Huh? What does the flu have to do with the US Constitution? Here’s what.
The 2017-2018 influenza season shaped up to be the worst on record since 1918, the infamous year when twenty to fifty million victims died of this highly infectious disease worldwide. By mid-season January 2018, the most common type, A(H3), was already widespread throughout forty-nine states and Puerto Rico. Doctor visits were three times higher than normal. And, the proportion of deaths continued to increase sharply. Warnings about the flu’s spread and severity and advice on how to try to avoid it appeared frequently in the media.
Fortunately, the flu vaccine reduced the chance of catching the virus and eased symptoms of those who did come down with it, even though the vaccine had been engineered for a different strain. But, what if the disease threatened to fell millions of Americans, overrunning hospitals, closing schools and businesses, and causing panic? Could the government contain its reach by forcibly quarantining people? After all, that’s what some governors did in 2014 when they feared Ebola might run rampant here. Or, might the president or the Federal Aviation Authority halt flights to Hawaii, Alaska or Puerto Rico to at least contain it within the contiguous forty-eight states?
Unfortunately, our Constitution is vague about the situations under which the government can detain people during such a state of emergency. Normally, habeas corpus applies. This provision says that people have the right to be released from detention if the government can’t supply a reason to keep them locked up.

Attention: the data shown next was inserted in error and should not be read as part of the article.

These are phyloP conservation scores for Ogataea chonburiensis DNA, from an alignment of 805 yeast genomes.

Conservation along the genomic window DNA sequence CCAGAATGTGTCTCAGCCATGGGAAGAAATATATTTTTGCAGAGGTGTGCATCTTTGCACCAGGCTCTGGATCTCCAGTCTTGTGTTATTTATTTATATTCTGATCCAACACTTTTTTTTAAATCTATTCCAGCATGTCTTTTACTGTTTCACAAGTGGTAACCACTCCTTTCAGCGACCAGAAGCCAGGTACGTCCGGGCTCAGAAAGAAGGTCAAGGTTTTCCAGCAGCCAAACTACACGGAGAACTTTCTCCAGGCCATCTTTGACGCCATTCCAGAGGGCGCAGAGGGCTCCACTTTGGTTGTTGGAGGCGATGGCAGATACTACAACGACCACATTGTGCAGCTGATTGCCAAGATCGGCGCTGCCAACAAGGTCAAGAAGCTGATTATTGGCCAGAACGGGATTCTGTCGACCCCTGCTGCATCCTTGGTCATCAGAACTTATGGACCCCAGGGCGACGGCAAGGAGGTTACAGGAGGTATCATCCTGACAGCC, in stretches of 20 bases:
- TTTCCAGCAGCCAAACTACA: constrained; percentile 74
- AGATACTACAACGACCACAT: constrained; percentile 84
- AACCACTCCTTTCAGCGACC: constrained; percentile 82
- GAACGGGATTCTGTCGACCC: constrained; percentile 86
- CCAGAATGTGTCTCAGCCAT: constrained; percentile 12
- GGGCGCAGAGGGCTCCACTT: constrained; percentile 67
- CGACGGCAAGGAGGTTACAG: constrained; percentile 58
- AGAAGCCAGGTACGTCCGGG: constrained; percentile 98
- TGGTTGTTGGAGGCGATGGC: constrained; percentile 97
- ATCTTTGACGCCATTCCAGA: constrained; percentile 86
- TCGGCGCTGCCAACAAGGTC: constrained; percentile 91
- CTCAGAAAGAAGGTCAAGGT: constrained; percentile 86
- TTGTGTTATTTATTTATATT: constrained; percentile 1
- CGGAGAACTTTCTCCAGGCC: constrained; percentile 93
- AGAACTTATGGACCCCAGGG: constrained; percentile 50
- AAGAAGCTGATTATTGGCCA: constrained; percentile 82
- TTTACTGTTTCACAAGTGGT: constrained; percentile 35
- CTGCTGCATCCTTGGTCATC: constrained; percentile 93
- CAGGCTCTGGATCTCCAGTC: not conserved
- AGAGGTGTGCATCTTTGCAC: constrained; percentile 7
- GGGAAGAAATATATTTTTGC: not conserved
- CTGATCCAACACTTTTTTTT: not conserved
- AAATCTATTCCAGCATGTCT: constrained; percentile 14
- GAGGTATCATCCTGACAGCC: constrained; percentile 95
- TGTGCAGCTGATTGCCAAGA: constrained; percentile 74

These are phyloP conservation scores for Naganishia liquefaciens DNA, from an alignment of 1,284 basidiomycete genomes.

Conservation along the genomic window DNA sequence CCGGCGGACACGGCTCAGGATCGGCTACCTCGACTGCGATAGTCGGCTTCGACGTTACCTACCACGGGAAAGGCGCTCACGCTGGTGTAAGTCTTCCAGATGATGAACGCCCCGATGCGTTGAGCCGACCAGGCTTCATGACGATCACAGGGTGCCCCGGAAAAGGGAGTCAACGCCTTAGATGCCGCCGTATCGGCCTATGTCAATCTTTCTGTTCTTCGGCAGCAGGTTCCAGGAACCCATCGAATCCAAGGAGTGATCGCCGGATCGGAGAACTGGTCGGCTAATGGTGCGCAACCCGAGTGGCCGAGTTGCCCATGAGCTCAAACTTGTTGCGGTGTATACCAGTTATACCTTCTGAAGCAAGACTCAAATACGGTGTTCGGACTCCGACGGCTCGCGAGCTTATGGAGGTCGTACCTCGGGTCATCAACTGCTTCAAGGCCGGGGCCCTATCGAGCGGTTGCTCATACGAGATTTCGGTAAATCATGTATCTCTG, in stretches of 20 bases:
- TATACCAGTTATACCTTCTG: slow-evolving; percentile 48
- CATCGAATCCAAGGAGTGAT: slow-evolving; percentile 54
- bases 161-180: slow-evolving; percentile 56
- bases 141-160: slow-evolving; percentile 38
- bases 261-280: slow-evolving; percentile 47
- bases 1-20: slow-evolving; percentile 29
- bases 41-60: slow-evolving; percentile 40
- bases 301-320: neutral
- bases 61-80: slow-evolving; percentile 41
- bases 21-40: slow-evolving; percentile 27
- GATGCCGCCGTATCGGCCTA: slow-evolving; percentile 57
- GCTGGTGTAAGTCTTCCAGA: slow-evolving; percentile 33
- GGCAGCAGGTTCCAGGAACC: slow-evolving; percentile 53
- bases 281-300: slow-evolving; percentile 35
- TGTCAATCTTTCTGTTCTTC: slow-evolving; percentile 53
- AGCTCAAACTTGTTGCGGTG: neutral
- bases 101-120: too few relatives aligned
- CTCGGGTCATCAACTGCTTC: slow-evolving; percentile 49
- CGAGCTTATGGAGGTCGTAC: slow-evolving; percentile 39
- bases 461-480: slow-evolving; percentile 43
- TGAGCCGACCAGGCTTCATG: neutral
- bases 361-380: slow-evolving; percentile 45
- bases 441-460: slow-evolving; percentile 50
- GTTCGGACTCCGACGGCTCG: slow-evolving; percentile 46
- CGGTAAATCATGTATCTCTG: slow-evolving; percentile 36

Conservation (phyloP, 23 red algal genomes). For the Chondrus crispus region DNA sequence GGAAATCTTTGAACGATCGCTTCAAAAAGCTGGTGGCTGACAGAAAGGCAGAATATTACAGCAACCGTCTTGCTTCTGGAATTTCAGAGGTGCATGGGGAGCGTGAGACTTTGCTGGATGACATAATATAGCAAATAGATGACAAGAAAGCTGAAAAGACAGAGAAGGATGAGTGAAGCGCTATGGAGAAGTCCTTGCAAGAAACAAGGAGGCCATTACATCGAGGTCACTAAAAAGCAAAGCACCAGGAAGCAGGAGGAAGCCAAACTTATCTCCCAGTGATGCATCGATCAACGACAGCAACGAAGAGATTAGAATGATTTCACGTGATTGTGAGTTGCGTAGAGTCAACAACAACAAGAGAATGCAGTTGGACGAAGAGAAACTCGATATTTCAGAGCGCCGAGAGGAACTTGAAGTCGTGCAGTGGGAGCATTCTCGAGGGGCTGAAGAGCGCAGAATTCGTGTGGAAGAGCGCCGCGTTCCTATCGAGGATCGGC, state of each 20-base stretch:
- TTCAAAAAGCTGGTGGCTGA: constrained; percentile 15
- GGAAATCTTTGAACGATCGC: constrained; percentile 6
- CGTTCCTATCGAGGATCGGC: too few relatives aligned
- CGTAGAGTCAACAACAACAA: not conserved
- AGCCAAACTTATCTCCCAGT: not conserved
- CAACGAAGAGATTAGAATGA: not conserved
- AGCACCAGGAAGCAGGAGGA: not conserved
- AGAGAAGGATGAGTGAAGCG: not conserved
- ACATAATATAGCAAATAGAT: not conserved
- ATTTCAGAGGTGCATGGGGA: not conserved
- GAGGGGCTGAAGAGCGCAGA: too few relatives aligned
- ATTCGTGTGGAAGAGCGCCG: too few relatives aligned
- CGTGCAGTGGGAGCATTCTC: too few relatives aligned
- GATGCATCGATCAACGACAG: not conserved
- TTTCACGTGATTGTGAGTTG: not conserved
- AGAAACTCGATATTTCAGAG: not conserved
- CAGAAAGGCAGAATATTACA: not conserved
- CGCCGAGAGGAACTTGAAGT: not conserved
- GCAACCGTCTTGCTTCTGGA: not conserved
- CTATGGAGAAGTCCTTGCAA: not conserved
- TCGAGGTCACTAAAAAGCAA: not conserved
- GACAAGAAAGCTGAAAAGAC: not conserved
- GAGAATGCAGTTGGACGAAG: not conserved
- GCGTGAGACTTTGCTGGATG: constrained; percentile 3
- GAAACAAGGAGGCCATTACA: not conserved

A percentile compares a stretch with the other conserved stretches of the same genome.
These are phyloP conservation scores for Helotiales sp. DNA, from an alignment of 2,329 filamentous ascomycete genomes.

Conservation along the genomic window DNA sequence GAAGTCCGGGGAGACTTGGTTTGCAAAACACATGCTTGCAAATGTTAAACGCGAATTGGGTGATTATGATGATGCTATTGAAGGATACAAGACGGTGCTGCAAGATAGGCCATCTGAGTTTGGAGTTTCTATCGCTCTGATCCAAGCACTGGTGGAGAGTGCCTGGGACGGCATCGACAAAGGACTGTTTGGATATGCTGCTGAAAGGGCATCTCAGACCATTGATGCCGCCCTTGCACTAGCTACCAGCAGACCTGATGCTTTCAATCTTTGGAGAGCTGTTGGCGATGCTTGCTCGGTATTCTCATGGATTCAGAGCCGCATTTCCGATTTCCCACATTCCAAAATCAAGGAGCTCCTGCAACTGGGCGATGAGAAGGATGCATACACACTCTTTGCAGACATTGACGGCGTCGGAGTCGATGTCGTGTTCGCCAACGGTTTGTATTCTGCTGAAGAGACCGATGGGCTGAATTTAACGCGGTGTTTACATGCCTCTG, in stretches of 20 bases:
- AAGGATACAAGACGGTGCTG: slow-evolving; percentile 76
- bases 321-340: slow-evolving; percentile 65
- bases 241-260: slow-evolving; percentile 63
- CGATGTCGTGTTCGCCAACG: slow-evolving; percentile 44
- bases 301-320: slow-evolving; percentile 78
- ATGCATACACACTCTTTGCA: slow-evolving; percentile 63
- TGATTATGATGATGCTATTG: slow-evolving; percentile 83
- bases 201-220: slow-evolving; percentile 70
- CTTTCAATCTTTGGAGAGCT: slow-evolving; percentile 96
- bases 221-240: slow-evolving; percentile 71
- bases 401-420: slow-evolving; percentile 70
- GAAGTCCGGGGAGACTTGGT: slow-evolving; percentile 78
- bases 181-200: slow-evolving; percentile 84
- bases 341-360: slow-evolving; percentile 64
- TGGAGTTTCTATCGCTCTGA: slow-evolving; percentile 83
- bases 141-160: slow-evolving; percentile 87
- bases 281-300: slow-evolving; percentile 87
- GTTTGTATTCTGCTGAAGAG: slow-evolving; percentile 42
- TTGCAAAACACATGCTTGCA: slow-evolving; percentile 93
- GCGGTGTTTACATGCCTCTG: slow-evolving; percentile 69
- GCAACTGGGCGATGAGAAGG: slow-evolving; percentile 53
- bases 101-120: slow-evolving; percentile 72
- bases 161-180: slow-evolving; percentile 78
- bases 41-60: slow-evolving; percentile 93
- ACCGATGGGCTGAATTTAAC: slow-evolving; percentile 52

In 1787, when our Constitution was being drafted, the Framers debated whether there should be any exceptions to this right. Were there any grounds, they wondered, for keeping people confined for no legal reason and with no hope for release? They decided that “in Cases of Rebellion or Invasion the public Safety may require it.” But, a pandemic of bird flu from China, say, never occurred to the Framers. Would that be considered an invasion?
More recently, Congress gave the president the power to declare certain diseases “quarantinable” and to order the “apprehension…of individuals…for the purpose of preventing the introduction, transmission, or spread of such communicable diseases.” This is one of the government’s “police powers.” There are genuine questions, however, about what counts as such a disease and at what point in its spread the authorities can intervene. These are serious issues to consider—before an epidemic arrives
Many of the issues we struggle with have their roots in the creation of the United States Constitution. Cynthia Levinson's Fault Lines in the Constitution takes us back to the beginnings of this document and shows how these problems were first introduced–then describes their consequences for us today. Written with her husband Sanford, an American legal scholar known for his writings on constitutional law, The book was a Jr. Library Guild Selection and a Best Book of 2017 in Publisher's Weekly, Kirkus Reviews, Booklist, School Library Journal and Bank Street.
Constitutional issues remain so current that the Levinsons post updates to their book twice a month! Subscribe to their Fault Lines in the Constitution blog to learn about developments in voting rights, gerrymandering, filibusters, and other issues you might not have known are related directly to the Constitution.
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